AG on Identity Cards: Mandatory Collection and Storage of Fingerprints is Valid
25 September 2023
Pingen Kopie Dr. Anna Pingen

On 29 June 2023, Advocate General (AG) Laila Medina expressed in her Opinion in case C-61/22 (Landeshauptstadt Wiesbaden) that the mandatory collection and storage of fingerprints on identity cards is valid. In the case at issue, a German citizen applied to the city of Wiesbaden (Germany) for the issuance of a new identity card. He specifically asked for the card to be issued without the inclusion of a fingerprint image in its chip. The City of Wiesbaden refused the application on the ground, among others, that Regulation (EU) 2019/1157 sets out the obligation to include an image of the fingerprints of the holder on any identity card newly issued by the Member States – on a highly secure storage medium – as from 2 August 2021. In this context, the Administrative Court of Wiesbaden raised questions as to the compatibility of the EU Regulation in question with primary EU law and the Union's rules on data protection. In detail, the court posed three questions:

  • Was Art. 21(2) TFEU, rather than Art. 77(3) of that same treaty, the appropriate basis for the adoption of Regulation 2019/1157?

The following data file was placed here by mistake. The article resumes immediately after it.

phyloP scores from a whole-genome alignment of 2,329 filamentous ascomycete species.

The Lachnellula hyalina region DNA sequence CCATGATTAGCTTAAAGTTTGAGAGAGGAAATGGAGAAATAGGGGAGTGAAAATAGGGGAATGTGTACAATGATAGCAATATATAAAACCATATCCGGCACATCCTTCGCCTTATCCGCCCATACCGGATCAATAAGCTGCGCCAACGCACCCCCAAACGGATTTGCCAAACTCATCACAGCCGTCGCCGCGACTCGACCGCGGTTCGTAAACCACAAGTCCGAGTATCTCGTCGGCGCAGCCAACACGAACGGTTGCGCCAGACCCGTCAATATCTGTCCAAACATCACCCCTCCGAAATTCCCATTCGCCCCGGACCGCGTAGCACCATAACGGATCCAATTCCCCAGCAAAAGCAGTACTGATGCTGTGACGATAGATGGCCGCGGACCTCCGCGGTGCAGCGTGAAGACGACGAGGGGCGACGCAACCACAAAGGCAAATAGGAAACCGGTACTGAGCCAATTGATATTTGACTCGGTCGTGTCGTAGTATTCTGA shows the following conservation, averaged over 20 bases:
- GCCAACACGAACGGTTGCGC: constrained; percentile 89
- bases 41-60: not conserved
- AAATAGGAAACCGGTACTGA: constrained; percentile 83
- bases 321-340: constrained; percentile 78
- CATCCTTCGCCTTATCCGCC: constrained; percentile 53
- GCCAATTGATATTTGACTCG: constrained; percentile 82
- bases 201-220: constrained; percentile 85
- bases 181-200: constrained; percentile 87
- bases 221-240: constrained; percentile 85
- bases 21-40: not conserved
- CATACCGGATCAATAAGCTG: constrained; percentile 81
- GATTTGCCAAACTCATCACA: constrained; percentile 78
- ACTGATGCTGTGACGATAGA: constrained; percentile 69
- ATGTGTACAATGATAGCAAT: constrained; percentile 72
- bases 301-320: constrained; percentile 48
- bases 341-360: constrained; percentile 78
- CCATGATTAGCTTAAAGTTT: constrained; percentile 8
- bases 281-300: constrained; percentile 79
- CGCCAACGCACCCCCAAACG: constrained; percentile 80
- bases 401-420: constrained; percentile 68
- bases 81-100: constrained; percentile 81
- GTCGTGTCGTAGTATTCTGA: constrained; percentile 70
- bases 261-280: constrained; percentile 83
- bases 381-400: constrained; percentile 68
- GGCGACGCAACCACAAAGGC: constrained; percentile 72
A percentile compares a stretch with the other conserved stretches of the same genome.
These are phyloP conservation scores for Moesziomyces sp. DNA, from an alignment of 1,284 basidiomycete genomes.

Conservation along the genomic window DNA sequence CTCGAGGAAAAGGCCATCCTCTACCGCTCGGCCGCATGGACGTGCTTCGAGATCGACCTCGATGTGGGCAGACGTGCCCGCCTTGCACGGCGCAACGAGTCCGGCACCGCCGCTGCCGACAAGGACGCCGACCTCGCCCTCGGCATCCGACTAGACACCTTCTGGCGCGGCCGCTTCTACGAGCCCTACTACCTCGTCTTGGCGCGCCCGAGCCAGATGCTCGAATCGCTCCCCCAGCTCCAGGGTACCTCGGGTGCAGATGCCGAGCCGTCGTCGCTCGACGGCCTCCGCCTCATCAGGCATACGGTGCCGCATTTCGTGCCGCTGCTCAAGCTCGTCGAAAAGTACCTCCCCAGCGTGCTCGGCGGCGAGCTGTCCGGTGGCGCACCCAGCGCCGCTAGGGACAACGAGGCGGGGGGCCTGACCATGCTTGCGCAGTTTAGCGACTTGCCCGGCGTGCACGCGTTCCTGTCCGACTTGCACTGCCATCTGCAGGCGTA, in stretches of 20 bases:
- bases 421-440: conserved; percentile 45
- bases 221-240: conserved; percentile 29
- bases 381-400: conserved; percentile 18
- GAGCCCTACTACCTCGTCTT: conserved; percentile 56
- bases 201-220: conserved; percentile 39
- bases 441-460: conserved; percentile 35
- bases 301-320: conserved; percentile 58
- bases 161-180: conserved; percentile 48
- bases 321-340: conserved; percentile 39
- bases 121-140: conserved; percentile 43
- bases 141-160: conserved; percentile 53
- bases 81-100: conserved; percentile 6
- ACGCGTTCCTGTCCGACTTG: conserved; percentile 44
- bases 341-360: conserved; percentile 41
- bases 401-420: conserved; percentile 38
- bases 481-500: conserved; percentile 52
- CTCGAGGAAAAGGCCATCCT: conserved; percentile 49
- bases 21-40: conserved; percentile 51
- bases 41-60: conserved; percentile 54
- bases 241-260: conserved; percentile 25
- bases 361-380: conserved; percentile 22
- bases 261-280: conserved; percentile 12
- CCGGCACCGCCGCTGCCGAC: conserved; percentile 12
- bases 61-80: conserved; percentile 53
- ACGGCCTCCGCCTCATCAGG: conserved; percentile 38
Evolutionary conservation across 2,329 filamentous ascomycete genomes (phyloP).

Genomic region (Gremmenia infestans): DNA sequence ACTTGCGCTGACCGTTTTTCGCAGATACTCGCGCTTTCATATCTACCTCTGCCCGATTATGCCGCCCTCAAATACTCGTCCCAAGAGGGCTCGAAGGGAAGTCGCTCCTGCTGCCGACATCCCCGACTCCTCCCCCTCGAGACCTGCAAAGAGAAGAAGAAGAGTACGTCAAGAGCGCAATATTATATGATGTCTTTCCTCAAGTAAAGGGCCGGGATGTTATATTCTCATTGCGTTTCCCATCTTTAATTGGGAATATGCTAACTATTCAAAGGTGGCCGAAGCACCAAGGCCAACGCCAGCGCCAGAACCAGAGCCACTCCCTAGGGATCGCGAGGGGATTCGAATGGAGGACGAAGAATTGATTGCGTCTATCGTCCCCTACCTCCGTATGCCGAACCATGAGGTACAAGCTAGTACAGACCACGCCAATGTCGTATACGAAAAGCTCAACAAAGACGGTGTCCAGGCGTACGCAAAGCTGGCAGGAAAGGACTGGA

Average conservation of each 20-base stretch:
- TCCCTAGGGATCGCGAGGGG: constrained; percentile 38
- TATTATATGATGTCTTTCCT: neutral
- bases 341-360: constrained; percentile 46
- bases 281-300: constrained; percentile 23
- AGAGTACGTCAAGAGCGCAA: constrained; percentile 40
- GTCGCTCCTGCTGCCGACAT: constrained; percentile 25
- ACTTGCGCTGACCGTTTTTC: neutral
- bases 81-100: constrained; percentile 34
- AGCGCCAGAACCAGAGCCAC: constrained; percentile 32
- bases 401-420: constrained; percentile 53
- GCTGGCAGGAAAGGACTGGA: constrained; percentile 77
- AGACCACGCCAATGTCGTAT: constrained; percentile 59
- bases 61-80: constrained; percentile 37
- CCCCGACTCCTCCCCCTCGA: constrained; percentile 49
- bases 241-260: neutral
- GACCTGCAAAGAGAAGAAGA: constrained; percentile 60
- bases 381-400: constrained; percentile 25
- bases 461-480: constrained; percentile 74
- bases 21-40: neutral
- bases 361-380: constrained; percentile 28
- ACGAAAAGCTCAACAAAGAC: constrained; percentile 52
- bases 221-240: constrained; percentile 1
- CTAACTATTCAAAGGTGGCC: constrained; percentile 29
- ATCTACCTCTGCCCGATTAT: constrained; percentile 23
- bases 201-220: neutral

• Is Regulation 2019/1157 compatible with Arts. 7 and 8 read in conjunction with Art. 52(1) of the Charter of Fundamental Rights of the European Union (CFR)?
  • Is said Regulation in conformity with the obligation to carry out a data protection impact assessment under Art. 35(10) of the General Data Protection Regulation?

With regard to the first question, AG Medina concluded that Regulation 2019/1157 had been correctly adopted on the basis of Art. 21(2) TFEU, because the reliability and trustworthiness of these identity cards has been improved through security standards, and therefore results in the facilitation of the exercise of the right of EU citizens to move and reside freely within the Member States.

As regards the second question, the AG confirmed that the limitations introduced by Regulation 2019/1157 are in conformity with the principle of proportionality and, in particular, that they are necessary and genuinely meet objectives of general interest recognised by the European Union (in this case, the objective is to prevent the risk of falsification and document fraud). As a consequence, the Regulation is in accordance with the second sentence of Art. 52(1) CFR.

Regarding the third question, the AG believes that the European Parliament and the Council were not obliged to conduct an impact assessment during the legislative process leading to adoption of Regulation 2019/1157, as the GDPR and Regulation 2019/1157 are acts of secondary legislation that rank equally. Futhermore, the GDPR does not specify any criterion in relation to which the validity of another secondary law norm of the European Union should be assessed. In conclusion, she proposes that the ECJ reply that examination of the questions referred has not revealed any factor affecting the validity of Regulation 2019/1157.

News Guide

EU Data Protection